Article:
In February, Marty's Desert Sunrise Construction crew built the stick structure portion of our house. It's high time we shared that work with you!
Here Marty shows a few of his many "hats" with the various logos on his gear! He is also showing off his killer smize -- he's always smiling, even behind his mask, and he's just been a pleasure to work with. Chip got out in a blizzard to staple the wire mesh onto the bale where the wall would attach before the crew got out to start the framing!
Above is one of countless sketches I did to lay out the front wall openings. Of course in the final version I handed off to Marty I got the dimensions wrong and wrote "4x3" on the clerestory windows instead of the intended 4x2... Once we saw the framed wall we ended up going with the bigger size, and were able to change the window order, which was already in the works -- I think we'll appreciate the extra light.
Below is a 40 second stop-motion clip from our trail cam that gives you a glimpse of 19 days of Desert Sunrise Construction at work!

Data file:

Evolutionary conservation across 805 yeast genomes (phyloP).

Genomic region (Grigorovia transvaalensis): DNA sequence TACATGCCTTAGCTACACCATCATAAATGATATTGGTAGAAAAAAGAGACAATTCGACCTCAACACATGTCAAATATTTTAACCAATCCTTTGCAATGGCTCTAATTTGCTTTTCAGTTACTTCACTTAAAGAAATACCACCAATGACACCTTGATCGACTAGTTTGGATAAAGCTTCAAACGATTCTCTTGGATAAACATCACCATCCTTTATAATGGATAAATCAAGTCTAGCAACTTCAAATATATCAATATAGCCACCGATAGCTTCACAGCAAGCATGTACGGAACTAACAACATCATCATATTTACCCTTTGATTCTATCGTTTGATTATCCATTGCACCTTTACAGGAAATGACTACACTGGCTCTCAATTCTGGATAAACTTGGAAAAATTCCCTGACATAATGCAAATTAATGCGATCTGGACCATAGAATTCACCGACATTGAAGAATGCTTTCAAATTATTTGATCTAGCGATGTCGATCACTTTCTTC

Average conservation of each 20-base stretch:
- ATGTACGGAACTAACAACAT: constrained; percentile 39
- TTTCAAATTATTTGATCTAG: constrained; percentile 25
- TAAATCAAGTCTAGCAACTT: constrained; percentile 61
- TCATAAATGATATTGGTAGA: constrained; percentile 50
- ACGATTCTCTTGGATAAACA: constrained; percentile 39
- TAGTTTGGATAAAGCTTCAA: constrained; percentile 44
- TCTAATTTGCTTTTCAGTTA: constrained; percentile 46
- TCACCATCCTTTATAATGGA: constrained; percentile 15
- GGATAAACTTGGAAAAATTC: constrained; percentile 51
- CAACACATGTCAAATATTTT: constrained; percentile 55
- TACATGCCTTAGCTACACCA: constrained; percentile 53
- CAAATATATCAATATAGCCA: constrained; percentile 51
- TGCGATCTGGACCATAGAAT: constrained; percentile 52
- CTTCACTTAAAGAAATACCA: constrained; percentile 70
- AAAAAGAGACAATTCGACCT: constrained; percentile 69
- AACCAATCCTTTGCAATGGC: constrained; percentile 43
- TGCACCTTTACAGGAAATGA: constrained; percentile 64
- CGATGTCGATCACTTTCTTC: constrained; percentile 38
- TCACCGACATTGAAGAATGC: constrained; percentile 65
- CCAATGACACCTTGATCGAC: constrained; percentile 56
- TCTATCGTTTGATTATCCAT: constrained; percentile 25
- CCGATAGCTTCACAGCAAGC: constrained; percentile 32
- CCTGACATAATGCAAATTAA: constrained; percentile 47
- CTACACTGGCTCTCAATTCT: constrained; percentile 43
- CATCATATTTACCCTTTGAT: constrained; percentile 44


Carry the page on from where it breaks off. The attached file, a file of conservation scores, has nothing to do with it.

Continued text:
When the front wall was framed we got a sneak peek at our future views! From the loft we'll be able to see the Zuni Mountains and our tipi camp.
The skeletal wall looked fragile up there, braced by a few 2x4s. It was time to get the rest of the structure in place to tie it all together!
These big LVL beams go across the whole house half way back to support the rafters' midpoints. The guys beveled the top edge to match the roof pitch, and then hoisted them up onto the support posts.
Then they installed the BCI joist rafters, tying together the bearing wall, central support beam, and concrete bond beam. Another step sturdier!
With every addition, we are better able to imagine our house. Below I'm standing in the back corner pantry, looking out. The opposite corner will have the bathroom on the bottom, with a loft above it.
Once they skinned the front wall and cut out the lower openings, we got yet another perspective. At the center of the front face is our big opening -- a 16-foot sliding door in the living room.
To the right is the kitchen. We'll have a little cabin kitchen with its own door, and a peninsula / breakfast bar under the window separating the kitchen from the living room.
Then they put on the roof sheating and soffits, and installed the metal roof.
We have seven clerestory windows framed, but only purchased and installed three so far... we are unsure about the heat and light balance in our attempts at passive solar temperature control.
We had them install the three upper windows, but we will leave the bottom ones out until later in the construction so we don't risk smashing glass!